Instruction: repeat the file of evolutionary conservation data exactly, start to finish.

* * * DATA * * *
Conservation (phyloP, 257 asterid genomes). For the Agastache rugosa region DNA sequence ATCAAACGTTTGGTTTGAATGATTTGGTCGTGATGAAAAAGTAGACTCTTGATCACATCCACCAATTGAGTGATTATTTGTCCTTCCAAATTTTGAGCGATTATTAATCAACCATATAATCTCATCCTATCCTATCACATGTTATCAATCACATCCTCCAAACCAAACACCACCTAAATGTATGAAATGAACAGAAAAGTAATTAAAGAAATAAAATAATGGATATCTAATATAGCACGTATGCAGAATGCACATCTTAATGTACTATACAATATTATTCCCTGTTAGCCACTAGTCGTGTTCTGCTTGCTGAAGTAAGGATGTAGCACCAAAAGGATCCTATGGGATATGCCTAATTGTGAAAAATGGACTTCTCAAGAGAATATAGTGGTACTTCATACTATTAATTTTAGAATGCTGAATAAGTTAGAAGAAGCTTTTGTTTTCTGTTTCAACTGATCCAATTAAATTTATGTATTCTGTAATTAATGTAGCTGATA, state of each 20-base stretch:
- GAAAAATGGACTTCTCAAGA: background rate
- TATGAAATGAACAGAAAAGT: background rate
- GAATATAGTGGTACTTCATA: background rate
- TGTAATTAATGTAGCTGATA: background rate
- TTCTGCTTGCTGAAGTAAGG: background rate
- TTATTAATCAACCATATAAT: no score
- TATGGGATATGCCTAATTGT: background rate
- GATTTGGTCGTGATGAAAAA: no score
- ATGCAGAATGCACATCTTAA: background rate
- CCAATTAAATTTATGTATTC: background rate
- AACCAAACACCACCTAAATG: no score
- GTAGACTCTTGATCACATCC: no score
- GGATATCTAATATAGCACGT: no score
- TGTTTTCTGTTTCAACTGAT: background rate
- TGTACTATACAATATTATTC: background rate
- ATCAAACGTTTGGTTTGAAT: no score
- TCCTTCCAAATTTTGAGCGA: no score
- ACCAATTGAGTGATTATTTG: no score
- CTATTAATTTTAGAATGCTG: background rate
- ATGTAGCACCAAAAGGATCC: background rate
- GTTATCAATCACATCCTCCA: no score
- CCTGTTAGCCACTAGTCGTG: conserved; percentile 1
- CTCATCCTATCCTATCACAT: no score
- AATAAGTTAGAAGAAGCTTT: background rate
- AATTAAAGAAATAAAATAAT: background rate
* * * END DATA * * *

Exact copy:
Conservation (phyloP, 257 asterid genomes). For the Agastache rugosa region DNA sequence ATCAAACGTTTGGTTTGAATGATTTGGTCGTGATGAAAAAGTAGACTCTTGATCACATCCACCAATTGAGTGATTATTTGTCCTTCCAAATTTTGAGCGATTATTAATCAACCATATAATCTCATCCTATCCTATCACATGTTATCAATCACATCCTCCAAACCAAACACCACCTAAATGTATGAAATGAACAGAAAAGTAATTAAAGAAATAAAATAATGGATATCTAATATAGCACGTATGCAGAATGCACATCTTAATGTACTATACAATATTATTCCCTGTTAGCCACTAGTCGTGTTCTGCTTGCTGAAGTAAGGATGTAGCACCAAAAGGATCCTATGGGATATGCCTAATTGTGAAAAATGGACTTCTCAAGAGAATATAGTGGTACTTCATACTATTAATTTTAGAATGCTGAATAAGTTAGAAGAAGCTTTTGTTTTCTGTTTCAACTGATCCAATTAAATTTATGTATTCTGTAATTAATGTAGCTGATA, state of each 20-base stretch:
- GAAAAATGGACTTCTCAAGA: background rate
- TATGAAATGAACAGAAAAGT: background rate
- GAATATAGTGGTACTTCATA: background rate
- TGTAATTAATGTAGCTGATA: background rate
- TTCTGCTTGCTGAAGTAAGG: background rate
- TTATTAATCAACCATATAAT: no score
- TATGGGATATGCCTAATTGT: background rate
- GATTTGGTCGTGATGAAAAA: no score
- ATGCAGAATGCACATCTTAA: background rate
- CCAATTAAATTTATGTATTC: background rate
- AACCAAACACCACCTAAATG: no score
- GTAGACTCTTGATCACATCC: no score
- GGATATCTAATATAGCACGT: no score
- TGTTTTCTGTTTCAACTGAT: background rate
- TGTACTATACAATATTATTC: background rate
- ATCAAACGTTTGGTTTGAAT: no score
- TCCTTCCAAATTTTGAGCGA: no score
- ACCAATTGAGTGATTATTTG: no score
- CTATTAATTTTAGAATGCTG: background rate
- ATGTAGCACCAAAAGGATCC: background rate
- GTTATCAATCACATCCTCCA: no score
- CCTGTTAGCCACTAGTCGTG: conserved; percentile 1
- CTCATCCTATCCTATCACAT: no score
- AATAAGTTAGAAGAAGCTTT: background rate
- AATTAAAGAAATAAAATAAT: background rate